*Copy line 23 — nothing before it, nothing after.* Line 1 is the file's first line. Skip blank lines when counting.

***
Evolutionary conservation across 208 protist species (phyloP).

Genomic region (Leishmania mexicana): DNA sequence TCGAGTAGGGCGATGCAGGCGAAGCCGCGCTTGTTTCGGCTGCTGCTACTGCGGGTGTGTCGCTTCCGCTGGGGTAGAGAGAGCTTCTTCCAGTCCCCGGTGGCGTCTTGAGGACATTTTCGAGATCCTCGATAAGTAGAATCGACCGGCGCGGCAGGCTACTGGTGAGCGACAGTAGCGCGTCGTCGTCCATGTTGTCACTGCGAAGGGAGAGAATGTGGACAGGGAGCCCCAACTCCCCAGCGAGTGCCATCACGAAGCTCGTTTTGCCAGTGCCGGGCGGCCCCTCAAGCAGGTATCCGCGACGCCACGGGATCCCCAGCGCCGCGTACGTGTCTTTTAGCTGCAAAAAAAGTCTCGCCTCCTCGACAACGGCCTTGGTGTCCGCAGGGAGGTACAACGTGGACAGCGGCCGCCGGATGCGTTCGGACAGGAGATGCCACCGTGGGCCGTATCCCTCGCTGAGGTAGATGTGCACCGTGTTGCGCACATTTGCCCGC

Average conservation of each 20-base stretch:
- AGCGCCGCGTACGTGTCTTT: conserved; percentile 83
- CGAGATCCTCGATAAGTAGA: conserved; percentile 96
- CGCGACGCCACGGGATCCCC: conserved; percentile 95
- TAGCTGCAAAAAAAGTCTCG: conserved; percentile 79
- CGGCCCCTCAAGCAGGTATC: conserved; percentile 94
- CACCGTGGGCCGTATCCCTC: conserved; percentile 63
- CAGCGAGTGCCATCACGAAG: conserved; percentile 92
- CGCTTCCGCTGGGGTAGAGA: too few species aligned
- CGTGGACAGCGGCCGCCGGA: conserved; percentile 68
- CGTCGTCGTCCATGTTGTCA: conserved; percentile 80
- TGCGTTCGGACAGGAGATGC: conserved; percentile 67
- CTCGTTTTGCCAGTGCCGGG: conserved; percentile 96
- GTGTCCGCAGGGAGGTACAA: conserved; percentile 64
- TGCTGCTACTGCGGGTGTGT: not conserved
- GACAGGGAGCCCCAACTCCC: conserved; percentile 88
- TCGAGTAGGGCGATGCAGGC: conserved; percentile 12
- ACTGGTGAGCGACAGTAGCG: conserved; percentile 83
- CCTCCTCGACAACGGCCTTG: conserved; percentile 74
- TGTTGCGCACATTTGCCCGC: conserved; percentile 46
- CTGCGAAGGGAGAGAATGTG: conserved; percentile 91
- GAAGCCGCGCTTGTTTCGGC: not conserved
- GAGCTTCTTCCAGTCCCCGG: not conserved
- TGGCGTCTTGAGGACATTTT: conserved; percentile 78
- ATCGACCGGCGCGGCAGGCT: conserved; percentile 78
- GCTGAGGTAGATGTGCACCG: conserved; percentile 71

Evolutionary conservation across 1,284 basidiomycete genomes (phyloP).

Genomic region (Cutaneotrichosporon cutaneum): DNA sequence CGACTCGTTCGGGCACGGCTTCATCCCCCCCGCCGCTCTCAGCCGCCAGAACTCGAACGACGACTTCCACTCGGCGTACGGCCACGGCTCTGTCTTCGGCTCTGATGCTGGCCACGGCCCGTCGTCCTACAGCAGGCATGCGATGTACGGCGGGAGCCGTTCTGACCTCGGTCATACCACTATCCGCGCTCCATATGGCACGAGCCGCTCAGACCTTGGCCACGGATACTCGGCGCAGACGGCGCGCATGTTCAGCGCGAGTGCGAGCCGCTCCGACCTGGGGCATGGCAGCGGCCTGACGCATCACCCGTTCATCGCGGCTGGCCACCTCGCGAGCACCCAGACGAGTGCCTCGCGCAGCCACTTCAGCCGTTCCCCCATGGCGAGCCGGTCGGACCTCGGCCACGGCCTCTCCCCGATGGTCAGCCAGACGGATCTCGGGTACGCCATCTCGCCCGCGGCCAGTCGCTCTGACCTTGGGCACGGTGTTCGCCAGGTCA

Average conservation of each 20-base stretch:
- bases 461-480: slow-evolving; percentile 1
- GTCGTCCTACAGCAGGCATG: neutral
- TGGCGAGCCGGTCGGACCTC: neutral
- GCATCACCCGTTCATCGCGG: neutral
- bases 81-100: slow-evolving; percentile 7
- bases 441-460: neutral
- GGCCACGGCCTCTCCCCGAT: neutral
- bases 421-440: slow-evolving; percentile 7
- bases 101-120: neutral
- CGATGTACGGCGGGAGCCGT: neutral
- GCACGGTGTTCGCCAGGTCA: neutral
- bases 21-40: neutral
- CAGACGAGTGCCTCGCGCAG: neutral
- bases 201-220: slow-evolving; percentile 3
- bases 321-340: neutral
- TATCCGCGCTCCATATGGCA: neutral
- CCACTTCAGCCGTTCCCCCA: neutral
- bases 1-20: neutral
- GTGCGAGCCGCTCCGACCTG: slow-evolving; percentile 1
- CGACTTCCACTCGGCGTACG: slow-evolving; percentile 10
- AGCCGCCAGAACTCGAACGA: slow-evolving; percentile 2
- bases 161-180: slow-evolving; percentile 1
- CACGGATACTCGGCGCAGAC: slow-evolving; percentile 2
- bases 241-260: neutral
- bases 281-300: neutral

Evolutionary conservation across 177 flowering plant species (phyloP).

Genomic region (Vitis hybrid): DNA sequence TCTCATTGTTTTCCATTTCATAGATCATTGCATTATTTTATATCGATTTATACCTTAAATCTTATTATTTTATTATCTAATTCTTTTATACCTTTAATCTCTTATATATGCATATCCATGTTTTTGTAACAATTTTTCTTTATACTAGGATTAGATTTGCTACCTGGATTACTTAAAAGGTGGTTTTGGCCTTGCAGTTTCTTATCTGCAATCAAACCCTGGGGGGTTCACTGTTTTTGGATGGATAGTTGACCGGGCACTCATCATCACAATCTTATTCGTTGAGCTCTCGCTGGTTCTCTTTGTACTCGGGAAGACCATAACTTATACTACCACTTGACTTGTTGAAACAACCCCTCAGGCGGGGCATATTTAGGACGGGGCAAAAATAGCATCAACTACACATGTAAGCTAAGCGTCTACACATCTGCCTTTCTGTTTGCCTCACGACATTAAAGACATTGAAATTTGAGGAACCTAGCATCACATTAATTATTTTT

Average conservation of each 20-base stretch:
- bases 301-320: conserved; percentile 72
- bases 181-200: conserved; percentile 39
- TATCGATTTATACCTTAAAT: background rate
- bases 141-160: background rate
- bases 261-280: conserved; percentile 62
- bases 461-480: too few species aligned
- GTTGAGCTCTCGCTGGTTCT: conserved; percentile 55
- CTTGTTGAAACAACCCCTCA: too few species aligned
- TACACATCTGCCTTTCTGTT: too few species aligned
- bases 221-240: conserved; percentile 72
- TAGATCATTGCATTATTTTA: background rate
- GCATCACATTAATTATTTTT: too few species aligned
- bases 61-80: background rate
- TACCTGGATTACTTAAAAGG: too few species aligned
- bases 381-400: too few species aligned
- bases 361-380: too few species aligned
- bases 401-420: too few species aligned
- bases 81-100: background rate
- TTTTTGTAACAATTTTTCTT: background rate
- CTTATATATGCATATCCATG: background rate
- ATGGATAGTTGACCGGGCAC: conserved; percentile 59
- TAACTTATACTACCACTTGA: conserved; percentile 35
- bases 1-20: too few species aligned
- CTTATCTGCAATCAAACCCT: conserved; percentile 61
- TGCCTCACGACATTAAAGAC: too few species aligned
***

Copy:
- CTGCGAAGGGAGAGAATGTG: conserved; percentile 91